, I have subscribed to lots of podcasts so finding a suitable one isn’t too difficult and then I just mail them a link.
Pitching To Companies: What
Every Freelancer Needs to
So Evan, you’ve been working as a freelancer for
over twenty years. What does every freelancer need
If you are pitching to a company then you’re not in
teaching, you’re in the sales and marketing business.
It has nothing to do with language teaching.
Language teaching is simply the service you are
Dale Coulter Talks To Evan Frendo
I think most of the questions will be about you proving
that you are credible. Experience, qualiﬁcations, that
sort of thing. I also think you need to ask questions.
You have to have done some research. You should
know what customers the company has, its products
and services, its main markets. You should certainly
have a rough idea why they might need English
In many ways, it’s similar to a job interview
First of all you have to be credible. This means that
you have to look the part and give the impression that
you know what are you doing. If you don’t look
credible in the ﬁrst couple of minutes then it’s over.
You need to show that you understand what incompany training is all about.
You need to see yourself as a business partner. Your
client will be paying you to take work away, to solve
problems, not create work. That’s often the biggest
problem for a lot of companies. They see freelancers
are creators of work. They don’t turn up every week
because of illness, holidays etc, but there is no
guaranteed replacement. Freelancers are not
accountable to anyone; the company needs to ﬁnd a
way of checking them, which again creates work.
Many freelancers don’t even submit bills correctly. Put
yourself in their shoes. Would you choose a
freelancer or a school?
In a nutshell what would you consider as
accountability? I want to take the ﬁrst step into the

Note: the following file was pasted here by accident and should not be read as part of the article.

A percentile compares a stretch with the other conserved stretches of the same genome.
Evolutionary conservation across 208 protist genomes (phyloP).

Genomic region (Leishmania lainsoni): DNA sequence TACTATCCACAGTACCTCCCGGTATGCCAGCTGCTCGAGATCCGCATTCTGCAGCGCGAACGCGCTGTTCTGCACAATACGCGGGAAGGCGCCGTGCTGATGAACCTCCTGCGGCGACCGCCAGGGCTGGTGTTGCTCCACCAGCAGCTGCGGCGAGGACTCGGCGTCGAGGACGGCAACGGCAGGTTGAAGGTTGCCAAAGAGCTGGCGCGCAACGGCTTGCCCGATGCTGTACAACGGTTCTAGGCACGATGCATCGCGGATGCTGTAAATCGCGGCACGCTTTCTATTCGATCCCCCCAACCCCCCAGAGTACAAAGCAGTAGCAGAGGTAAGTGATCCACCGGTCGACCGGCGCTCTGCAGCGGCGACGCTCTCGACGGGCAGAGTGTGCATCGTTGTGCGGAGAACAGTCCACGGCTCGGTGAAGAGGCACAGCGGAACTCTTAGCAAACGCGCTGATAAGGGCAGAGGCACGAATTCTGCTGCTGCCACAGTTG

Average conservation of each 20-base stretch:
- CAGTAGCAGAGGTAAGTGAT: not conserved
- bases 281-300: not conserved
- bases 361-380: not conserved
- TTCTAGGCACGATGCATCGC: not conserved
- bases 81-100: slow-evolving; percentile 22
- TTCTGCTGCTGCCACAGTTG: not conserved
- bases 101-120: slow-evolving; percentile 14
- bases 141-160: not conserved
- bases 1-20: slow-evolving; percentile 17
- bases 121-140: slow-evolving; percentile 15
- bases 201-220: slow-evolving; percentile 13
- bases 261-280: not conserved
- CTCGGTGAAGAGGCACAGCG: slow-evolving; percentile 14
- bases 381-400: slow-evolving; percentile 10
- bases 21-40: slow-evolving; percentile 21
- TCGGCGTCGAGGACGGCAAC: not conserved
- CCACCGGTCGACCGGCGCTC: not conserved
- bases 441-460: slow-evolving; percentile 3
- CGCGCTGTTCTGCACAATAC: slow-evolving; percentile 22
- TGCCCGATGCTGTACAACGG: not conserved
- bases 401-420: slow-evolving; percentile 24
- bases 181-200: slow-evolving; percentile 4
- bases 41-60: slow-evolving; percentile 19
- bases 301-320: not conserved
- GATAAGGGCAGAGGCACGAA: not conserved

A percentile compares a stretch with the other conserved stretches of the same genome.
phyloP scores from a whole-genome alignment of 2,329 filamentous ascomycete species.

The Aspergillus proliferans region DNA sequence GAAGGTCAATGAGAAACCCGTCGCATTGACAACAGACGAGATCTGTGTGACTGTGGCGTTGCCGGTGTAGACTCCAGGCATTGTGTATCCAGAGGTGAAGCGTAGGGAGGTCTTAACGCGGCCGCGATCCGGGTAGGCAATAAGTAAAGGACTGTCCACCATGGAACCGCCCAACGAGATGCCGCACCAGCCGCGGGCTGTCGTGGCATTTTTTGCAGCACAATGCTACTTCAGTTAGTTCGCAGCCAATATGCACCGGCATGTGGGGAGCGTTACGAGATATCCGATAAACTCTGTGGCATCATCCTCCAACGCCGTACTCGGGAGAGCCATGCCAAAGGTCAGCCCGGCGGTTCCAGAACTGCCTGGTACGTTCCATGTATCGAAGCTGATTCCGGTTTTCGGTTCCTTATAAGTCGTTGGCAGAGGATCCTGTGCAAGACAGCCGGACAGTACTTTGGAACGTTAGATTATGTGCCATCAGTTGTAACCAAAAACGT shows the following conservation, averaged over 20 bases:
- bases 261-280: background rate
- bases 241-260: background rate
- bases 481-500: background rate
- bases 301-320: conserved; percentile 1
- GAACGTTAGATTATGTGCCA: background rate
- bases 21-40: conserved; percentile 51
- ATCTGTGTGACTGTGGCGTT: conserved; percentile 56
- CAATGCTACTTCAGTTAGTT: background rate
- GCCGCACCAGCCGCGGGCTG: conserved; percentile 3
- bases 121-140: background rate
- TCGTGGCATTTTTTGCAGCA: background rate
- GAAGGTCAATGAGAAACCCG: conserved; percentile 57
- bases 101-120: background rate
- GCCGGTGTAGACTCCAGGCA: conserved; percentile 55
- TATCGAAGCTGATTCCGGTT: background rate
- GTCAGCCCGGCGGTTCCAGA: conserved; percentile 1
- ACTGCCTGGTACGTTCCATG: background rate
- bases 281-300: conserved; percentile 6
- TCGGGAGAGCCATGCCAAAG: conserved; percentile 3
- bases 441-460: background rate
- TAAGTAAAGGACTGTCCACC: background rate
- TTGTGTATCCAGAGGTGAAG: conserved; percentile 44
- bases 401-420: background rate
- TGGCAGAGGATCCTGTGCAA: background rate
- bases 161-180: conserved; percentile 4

First you agree some sort of objective with your client.
You then need to agree on criteria so that you and the
client can both evaluate whether or not the objective
has been met. You are accountable if you take
responsibility for meeting or not meeting those
objectives. Accountability is basically answering to the
What kind of questions would you expect to face?
Exactly like a job interview, you are selling yourself.
So you need to do some research before hand. When
you turn up, you need to show that you are inquisitive,
asking intelligent questions. Partly it’s about active
listening. One of the key things you want to ascertain
is that you are speaking to the right person because
you might be speaking to the wrong person and
wasting your time. Find out if they have the authority
and then ﬁnd out what they think they want from the
training. That might start a discussion of what is
possible and doable in a set time for the money.
Before you even talk about making any offers,
arrange to speak to as many stakeholders as
possible. This word needs to be in your head at all
times, stakeholders. Speak to the learners as well as
expert insiders (people who can do it already) and
ﬁnd out what they think the training should involve.
Speak to people who inﬂuence (HR managers, other
in-house trainers, department managers). It’s like a
puzzle. You need to put the pieces together.
Whatever you do, don’t make an offer too early, and
certainly not at the end of the ﬁrst meeting. Go away,
think about it, and come back with your offer because
things will occur to you afterwards. Don’t commit
yourself too early on. There probably needs to be at
least one other meeting on the scope of the training
so that everyone is clear on what you are offering and
what you are not offering. Don’t promise the earth and
then not deliver.